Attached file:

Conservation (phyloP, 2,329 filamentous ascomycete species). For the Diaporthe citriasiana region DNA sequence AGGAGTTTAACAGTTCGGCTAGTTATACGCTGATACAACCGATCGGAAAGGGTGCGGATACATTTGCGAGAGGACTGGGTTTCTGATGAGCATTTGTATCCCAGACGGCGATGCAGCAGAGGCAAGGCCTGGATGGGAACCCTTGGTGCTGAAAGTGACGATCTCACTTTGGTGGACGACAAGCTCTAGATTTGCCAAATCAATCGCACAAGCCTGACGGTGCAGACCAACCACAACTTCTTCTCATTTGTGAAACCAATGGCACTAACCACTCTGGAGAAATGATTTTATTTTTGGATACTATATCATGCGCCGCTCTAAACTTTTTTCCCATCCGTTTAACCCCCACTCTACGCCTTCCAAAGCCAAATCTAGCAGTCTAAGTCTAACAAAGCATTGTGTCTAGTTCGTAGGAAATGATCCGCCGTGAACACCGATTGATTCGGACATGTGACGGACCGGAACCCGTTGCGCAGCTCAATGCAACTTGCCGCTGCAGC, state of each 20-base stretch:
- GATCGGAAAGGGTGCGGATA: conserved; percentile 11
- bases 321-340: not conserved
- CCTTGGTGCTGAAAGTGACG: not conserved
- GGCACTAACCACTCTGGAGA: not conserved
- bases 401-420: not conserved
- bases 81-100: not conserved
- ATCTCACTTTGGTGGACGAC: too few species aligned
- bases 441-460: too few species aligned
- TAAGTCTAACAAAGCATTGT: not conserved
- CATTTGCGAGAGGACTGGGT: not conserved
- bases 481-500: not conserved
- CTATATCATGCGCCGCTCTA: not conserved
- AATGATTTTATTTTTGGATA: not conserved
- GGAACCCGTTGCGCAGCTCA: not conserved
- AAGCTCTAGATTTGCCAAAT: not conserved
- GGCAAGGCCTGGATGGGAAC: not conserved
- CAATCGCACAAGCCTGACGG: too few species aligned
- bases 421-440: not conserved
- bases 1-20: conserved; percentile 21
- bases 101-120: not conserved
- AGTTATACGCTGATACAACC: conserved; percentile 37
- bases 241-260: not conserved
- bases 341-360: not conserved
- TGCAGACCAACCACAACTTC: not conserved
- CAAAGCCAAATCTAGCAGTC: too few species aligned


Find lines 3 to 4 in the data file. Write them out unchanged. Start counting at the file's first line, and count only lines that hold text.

- bases 321-340: not conserved
- CCTTGGTGCTGAAAGTGACG: not conserved